(RxWiki News) If you can fight fire with fire, why not fight addiction to nicotine with another chemical?
The chemical Cytisine (brand names Tabex and Desmoxan) helped more smokers quit than conventional nicotine replacement therapy, a new study found. The authors of this study said side effects were more common with cytisine, however.
These researchers noted that cytisine might be most effective for women who smoke. Women who took cytisine had a higher quit rate than men who took it.
The research team also suggested further research directly comparing cytisine with varenicline (brand name Chantix), another, more expensive smoking-cessation treatment currently in use.
“The trial shows that cytisine is an effective smoking-cessation aid for use as a first-line treatment for tobacco dependence," wrote the study authors, led by Natalie Walker, PhD, of the University of Auckland School of Population Health in New Zealand. "The most common adverse events were nausea and vomiting and sleep disorders."
Smoking has been implicated in chronic medical conditions like heart disease, high blood pressure and lung cancer. Nicotine, a chemical in tobacco, is highly addictive. Patients often find it difficult to stop smoking.
Medications that mimic nicotine’s effects are often used to help people stop smoking. Nicotine-based products in gum, patches and lozenges are often used in smoking cessation. These medications are given in gradually decreasing doses until the smoker is able to abstain completely.
However, conventional tobacco-cessation products are often expensive and out of reach of low-income smokers. Dr. Walker and colleagues noted that the cost of cytisine is about $0.80 a day — compared to more than $5 a day for varenicline.
Dr. Walker and team recruited 1,310 adults who were daily smokers for the trial. The patients had called the New Zealand national smoking quit line for help quitting.
These researchers randomly assigned patients into cytisine or conventional therapy groups of 655 patients each. Women made up 57 percent of each group. The patients were around 38 years old at the time of the study. Most smoked an average of 19 cigarettes a day.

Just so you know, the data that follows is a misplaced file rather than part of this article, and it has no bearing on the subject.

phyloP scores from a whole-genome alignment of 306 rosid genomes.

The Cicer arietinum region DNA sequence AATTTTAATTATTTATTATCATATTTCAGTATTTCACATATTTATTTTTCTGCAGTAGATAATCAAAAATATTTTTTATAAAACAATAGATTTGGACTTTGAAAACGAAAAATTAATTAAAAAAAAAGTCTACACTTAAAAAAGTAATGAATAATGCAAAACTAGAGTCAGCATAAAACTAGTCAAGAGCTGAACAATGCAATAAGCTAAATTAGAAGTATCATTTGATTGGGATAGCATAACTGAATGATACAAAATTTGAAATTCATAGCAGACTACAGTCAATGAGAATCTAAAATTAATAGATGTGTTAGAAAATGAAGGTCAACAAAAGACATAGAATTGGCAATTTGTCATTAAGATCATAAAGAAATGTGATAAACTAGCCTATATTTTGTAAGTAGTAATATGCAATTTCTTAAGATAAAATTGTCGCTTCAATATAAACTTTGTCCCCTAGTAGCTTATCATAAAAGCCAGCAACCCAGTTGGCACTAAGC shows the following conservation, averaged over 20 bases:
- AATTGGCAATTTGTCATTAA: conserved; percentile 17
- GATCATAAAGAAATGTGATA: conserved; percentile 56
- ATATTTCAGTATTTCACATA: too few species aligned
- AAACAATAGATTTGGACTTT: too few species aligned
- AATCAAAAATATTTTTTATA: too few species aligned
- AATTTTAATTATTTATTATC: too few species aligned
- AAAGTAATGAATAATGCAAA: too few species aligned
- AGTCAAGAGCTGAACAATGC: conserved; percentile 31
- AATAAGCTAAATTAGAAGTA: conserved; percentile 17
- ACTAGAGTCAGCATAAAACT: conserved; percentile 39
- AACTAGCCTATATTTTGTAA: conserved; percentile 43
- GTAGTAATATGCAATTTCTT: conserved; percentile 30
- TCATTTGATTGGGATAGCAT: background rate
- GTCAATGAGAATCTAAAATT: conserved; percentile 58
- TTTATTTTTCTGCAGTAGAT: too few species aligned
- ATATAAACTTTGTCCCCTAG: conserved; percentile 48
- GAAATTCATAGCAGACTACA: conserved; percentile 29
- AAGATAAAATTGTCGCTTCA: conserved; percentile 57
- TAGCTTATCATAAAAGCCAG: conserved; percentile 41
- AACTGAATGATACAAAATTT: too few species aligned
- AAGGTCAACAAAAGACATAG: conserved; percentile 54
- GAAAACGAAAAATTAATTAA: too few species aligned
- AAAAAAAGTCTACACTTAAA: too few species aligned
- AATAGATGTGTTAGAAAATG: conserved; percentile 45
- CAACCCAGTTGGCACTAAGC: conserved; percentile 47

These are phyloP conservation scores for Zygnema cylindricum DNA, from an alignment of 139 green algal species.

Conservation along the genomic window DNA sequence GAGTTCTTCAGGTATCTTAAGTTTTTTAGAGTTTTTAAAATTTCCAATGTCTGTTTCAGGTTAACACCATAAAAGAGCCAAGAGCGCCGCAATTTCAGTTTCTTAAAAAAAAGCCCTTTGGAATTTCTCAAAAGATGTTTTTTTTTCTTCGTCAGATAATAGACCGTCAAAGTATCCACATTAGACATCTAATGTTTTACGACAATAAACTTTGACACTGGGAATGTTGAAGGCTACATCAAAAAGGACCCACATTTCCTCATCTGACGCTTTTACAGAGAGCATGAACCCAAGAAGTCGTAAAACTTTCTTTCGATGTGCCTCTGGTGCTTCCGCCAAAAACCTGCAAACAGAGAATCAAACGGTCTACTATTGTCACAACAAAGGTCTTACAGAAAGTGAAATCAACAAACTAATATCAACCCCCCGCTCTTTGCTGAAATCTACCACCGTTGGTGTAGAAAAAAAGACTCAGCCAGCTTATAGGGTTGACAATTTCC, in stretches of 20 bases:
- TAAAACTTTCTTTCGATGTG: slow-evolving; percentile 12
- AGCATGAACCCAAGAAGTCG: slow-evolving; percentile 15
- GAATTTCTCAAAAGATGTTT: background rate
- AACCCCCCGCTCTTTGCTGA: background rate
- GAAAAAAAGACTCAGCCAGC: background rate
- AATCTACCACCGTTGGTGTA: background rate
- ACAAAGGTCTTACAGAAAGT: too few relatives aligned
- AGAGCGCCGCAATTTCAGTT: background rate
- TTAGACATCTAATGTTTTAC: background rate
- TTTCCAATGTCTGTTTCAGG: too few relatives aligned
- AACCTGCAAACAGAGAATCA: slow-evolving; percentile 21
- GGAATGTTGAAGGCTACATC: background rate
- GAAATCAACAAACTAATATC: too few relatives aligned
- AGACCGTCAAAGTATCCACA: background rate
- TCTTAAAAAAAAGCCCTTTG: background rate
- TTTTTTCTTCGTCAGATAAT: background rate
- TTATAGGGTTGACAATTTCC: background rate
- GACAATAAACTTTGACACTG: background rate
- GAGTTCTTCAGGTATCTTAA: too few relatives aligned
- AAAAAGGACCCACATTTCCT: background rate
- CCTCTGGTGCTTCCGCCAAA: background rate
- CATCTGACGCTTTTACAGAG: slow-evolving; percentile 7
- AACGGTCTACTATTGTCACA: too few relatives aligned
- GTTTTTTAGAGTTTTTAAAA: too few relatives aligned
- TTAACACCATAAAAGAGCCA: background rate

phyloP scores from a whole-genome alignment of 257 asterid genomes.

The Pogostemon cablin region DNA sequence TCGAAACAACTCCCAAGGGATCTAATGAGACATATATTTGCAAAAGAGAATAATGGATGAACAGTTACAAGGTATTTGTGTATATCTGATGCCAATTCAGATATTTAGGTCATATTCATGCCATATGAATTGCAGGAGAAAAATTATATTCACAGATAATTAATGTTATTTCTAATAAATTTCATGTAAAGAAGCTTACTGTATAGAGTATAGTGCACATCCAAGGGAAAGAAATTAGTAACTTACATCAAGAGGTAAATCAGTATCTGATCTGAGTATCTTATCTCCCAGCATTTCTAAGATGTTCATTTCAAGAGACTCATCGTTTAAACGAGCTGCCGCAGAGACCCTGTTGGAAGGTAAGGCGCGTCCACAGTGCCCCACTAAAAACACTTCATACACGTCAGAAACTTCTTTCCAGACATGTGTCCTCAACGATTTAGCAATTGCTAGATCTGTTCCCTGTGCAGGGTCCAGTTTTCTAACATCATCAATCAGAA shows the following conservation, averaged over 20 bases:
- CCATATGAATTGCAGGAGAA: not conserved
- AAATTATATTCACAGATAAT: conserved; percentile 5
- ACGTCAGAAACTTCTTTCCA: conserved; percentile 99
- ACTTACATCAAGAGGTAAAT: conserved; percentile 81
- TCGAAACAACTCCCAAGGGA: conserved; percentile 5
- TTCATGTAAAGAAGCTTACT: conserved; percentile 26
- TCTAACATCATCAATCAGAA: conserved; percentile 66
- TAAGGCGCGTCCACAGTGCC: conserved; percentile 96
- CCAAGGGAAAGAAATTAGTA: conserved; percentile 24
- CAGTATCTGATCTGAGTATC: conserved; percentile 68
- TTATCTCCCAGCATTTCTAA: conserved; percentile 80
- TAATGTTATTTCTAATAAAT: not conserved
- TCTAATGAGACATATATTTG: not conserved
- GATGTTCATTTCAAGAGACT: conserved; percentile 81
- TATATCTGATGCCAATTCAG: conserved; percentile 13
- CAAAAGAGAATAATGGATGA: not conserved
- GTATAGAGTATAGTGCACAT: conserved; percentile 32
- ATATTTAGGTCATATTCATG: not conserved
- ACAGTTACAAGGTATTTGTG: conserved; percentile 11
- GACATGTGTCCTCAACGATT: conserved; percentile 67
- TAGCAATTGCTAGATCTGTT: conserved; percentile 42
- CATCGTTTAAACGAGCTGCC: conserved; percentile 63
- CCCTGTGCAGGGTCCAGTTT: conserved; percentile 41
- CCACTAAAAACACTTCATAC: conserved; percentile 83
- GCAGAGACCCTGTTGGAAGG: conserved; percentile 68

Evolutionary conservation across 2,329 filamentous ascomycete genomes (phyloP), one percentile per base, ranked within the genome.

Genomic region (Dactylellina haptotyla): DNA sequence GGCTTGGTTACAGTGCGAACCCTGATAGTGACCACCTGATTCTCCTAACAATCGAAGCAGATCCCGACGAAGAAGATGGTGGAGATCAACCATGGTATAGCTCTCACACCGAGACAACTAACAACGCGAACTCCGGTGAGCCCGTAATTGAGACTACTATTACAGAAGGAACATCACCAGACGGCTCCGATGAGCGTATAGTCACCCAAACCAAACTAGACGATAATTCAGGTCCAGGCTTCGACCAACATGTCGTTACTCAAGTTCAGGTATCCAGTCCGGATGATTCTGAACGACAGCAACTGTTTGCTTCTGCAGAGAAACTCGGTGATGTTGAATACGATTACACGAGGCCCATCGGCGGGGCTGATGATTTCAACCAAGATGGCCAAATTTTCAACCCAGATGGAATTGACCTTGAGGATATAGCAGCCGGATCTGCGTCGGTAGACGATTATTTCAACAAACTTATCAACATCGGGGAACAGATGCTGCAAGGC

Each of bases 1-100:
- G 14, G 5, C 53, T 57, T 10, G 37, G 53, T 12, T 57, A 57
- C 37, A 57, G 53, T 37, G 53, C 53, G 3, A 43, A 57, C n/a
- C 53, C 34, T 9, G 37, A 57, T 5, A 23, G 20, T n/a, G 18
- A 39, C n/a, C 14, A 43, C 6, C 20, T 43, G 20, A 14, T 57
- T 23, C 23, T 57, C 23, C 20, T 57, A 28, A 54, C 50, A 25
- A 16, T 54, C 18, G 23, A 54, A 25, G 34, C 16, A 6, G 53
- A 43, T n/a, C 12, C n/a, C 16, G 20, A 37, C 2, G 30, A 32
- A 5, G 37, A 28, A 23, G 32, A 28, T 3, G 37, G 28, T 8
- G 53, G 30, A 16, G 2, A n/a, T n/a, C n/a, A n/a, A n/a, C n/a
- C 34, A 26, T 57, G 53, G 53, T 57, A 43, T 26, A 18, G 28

Both groups received low-intensity behavioral support through the smoking quit line. The goal of the trial was to compare cytisine with conventional therapy for smoking cessation and to see which was more effective at one month.
Dr. Walker and team found that 31 percent of the patients on nicotine replacement therapy were able to stop smoking at one month. And 40 percent of the patients on cytisine stopped smoking at one month. Cytisine was also more effective than nicotine replacement therapy at one week, two months and six months.
Dr. Walker's group noted that cytisine was more effective than nicotine replacement therapy in women. Women had a higher quit rate at one month than men who took cytisine.
Side effects were almost twice as common in the cytisine group than in the nicotine replacement group. The primary side effects were nausea, vomiting and sleep disorders.
In an editorial about this study, Nancy A. Rigotti, MD, director of the Tobacco Research and Treatment Center in Boston, said “Cytisine is an inexpensive drug that has been used for decades and for which there are now current data showing its safety and effectiveness. There are millions of smokers worldwide who might benefit from it. The compelling rationale for bringing cytisine to market is not that its efficacy is superior to that of current pharmacotherapies but that current pharmacotherapies are unavailable to so many smokers — especially those in low-income and middle-income countries — because of their cost.”
The study and editorial were published Dec. 17 in the New England Journal of Medicine.
The Health Research Council of New Zealand funded the research. Study author Dr. Hayden McRobbie received lecture fees from Johnson & Johnson and grant support from Pfizer — both pharmaceutical companies.